It's been a long time since I've updated you on all things Tallu. In this issue we will discuss:
Potty training regression
Christmas Day at Home
Potty Training Regression
We were doing so well until Thanksgiving. We did a bit of traveling for the holiday, Tallu had a nasty cold, and all that training went down the drain. She went from going to the potty of her own volition, to having to be told several times a day "It's time for you to sit on the potty." I went back to letting her go without a diaper. Bad choice: I was deep in the nauseated phase of the first trimester, and the last thing I needed was to bend over and clean that mess. So I made Tallu do it. I told her if she insisted on peeing and pooping on the floor, she had to clean up the mess. Tim's grandfather, a retired Colonel in the US Army and father of three, approved of my decision.
I did a huge clean-up of our living room just before Christmas, which included throwing away our rug. She had peed on it so much I felt like it wouldn't do to have her bathroom under our feet. She has not returned to going on her own, and I'm annoyed that I have to tell her five times a day to sit on the potty. But the times where I haven't said anything she hasn't made it to the potty.
Christmas Day at Home
We will have been in our home for two years at the end of this month. Christmas Day 2010 was our first Christmas at home. We overslept and missed church, but Tallu ran into our bedroom around 11, asking if she could open her presents now. The gate at the top of the stairs was open, so by the time I got downstairs she had already opened a gift! Her dad missed it, too, because he went to get doughnuts for breakfast. It was so peaceful and fun, hanging in our house, in our PJs, watching our kid scream with delight over every single gift. The gifts from Mom and Dad came from Santa, and her grandparents, uncle and aunt, and godparents mailed gifts, which Tallul said Santa brought her. We let Santa take the credit for our gifts, but not the others.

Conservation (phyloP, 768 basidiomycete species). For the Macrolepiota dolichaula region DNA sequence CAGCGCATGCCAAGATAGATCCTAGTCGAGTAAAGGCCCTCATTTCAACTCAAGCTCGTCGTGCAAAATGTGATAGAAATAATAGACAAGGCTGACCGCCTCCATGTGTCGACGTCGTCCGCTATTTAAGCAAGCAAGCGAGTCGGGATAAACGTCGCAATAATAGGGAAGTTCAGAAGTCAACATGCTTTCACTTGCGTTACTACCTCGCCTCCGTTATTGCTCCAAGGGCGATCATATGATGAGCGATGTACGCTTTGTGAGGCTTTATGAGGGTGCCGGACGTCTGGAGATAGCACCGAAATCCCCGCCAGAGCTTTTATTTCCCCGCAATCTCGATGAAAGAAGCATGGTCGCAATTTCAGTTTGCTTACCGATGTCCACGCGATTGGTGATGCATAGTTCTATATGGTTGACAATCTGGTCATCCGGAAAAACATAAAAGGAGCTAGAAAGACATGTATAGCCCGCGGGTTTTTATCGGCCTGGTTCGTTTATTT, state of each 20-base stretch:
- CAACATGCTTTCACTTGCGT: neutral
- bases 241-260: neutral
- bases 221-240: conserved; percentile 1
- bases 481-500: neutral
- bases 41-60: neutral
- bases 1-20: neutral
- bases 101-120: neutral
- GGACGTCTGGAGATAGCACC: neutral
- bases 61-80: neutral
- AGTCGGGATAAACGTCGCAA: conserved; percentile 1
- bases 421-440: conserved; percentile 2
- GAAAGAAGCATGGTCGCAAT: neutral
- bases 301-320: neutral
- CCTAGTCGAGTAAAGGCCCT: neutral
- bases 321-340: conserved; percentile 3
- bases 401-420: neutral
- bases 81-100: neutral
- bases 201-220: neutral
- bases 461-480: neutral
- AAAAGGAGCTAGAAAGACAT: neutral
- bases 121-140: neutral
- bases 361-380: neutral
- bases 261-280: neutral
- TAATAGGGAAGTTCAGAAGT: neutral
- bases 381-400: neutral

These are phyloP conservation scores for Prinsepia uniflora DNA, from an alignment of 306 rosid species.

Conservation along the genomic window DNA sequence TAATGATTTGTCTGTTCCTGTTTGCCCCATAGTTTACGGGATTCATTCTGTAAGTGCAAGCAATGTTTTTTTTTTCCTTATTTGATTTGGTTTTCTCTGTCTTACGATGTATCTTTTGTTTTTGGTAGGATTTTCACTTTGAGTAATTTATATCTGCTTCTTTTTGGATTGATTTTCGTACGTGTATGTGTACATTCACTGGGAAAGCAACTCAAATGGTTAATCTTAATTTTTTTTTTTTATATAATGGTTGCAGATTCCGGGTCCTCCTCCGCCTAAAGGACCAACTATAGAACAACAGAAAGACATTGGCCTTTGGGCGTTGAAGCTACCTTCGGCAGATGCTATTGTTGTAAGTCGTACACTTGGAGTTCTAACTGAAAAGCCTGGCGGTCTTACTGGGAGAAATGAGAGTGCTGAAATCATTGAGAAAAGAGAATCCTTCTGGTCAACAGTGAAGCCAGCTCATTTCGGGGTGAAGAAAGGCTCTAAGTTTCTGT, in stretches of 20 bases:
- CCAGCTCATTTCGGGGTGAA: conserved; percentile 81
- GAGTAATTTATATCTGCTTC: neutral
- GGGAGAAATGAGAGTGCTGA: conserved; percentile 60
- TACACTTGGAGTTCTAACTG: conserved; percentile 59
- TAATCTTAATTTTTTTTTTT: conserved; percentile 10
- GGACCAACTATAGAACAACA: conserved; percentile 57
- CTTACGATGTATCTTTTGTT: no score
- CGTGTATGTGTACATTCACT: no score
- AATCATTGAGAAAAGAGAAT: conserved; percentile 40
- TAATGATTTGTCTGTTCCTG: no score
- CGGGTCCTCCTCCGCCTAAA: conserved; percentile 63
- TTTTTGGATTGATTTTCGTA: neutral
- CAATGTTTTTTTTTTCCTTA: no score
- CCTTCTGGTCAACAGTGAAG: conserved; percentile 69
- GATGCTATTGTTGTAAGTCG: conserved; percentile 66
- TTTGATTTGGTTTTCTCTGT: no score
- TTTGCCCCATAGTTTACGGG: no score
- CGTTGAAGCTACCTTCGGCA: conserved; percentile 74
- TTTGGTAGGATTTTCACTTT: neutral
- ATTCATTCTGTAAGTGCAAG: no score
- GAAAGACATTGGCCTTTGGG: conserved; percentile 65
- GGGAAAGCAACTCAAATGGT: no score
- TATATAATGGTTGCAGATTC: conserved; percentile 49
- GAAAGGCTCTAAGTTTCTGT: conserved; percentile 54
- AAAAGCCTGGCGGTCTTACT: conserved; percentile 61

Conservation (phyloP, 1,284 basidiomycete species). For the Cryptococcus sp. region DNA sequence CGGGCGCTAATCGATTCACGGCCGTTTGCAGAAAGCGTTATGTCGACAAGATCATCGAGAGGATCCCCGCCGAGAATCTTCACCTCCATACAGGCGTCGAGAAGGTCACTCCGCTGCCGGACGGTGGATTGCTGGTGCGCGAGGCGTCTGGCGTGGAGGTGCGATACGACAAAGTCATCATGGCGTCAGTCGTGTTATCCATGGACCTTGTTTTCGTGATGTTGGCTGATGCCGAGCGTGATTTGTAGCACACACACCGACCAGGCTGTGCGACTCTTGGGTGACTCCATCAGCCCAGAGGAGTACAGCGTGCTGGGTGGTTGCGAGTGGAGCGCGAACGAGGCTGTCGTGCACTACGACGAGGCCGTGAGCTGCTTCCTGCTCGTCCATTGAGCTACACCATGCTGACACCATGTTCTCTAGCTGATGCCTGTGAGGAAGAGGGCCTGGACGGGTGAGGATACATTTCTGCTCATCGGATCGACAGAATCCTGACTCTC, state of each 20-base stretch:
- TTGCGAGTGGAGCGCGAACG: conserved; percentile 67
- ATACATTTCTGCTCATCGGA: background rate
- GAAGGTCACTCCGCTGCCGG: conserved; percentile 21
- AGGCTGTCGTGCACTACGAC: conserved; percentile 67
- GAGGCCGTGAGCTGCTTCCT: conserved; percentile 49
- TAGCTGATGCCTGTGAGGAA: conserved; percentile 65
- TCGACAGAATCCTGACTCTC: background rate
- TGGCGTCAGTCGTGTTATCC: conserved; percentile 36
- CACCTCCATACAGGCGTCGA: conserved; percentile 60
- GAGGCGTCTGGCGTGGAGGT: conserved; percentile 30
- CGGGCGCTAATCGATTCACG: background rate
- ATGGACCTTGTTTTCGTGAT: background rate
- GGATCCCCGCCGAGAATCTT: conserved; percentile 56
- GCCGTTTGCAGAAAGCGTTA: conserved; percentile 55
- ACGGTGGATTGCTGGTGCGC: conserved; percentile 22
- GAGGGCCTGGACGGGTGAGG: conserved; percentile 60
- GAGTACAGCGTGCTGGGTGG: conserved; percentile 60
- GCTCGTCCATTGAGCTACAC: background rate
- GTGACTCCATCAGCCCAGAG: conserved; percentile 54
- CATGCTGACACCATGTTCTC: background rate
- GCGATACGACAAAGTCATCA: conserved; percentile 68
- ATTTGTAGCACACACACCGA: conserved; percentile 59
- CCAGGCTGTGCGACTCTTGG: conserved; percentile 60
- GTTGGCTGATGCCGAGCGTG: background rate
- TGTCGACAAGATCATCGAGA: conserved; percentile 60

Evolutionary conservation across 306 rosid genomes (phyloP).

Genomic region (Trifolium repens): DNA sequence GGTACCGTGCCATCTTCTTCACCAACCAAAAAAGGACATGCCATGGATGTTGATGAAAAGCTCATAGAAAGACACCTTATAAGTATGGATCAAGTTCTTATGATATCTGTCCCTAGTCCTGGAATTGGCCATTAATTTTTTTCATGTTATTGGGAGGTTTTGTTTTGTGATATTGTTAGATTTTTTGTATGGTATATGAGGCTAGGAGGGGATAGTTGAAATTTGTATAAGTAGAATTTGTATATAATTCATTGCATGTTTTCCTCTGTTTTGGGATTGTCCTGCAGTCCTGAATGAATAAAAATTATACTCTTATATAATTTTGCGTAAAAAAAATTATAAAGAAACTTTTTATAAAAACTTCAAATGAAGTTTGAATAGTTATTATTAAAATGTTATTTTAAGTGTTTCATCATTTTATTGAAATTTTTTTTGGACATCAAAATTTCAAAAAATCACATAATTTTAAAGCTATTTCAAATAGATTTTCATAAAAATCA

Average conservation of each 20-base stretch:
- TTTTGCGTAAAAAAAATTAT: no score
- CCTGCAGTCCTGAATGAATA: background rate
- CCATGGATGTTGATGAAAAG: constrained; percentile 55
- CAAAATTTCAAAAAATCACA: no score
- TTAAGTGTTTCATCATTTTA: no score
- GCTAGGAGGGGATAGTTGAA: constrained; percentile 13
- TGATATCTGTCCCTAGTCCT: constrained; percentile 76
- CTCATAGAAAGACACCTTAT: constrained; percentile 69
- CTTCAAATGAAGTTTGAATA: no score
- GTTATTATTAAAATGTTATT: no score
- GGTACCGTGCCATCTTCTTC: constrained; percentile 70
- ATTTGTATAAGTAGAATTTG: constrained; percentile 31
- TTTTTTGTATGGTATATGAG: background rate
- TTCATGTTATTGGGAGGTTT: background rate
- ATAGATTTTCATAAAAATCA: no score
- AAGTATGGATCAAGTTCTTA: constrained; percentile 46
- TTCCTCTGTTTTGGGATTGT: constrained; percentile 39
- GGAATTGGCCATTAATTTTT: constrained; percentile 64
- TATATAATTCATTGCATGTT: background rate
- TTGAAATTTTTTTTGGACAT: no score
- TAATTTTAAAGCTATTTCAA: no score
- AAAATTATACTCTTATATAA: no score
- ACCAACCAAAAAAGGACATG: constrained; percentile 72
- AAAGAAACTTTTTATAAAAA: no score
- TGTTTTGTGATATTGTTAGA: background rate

Tallu's grandmama and papa gave her play furniture for her Bitty Baby: stroller, playpen, and activity mat for Christmas. A friend of our family gave Tallu a baby that takes a bottle and pacifier and makes sounds when you take them away before its finished. Tallu puts them down for naps, gives the baby her bottle and pacifier, and says "It's okay, baby." She's declared that she's their mommy. At first I didn't know what to make of the baby furniture, but it should be pretty handy. While I am taking care of the brother or sister, Tallu can take care of her babies!
Tallu has made a game of escaping her room after tuck-in. She'll open her door, run to our room, run to my side of the bed, climbing up as she insists "I can't sleep." Her dad has taken to being up at the door when he hears her feet hit the floor in her room, yet she always manages to slip by him. I've pretty much handed him the bedtime ritual, because during the week this is the only time they see each other during the day. He's not amused by her antics, and I must support his sternness, but I secretly enjoy her escape attempts for two reasons: 1- I get to lay in bed during all of it, and 2- I get to think it's as cute as it is because I don't have to do anything about it. Except say "Did Daddy say get back to bed? Then, good night, Tallulah!"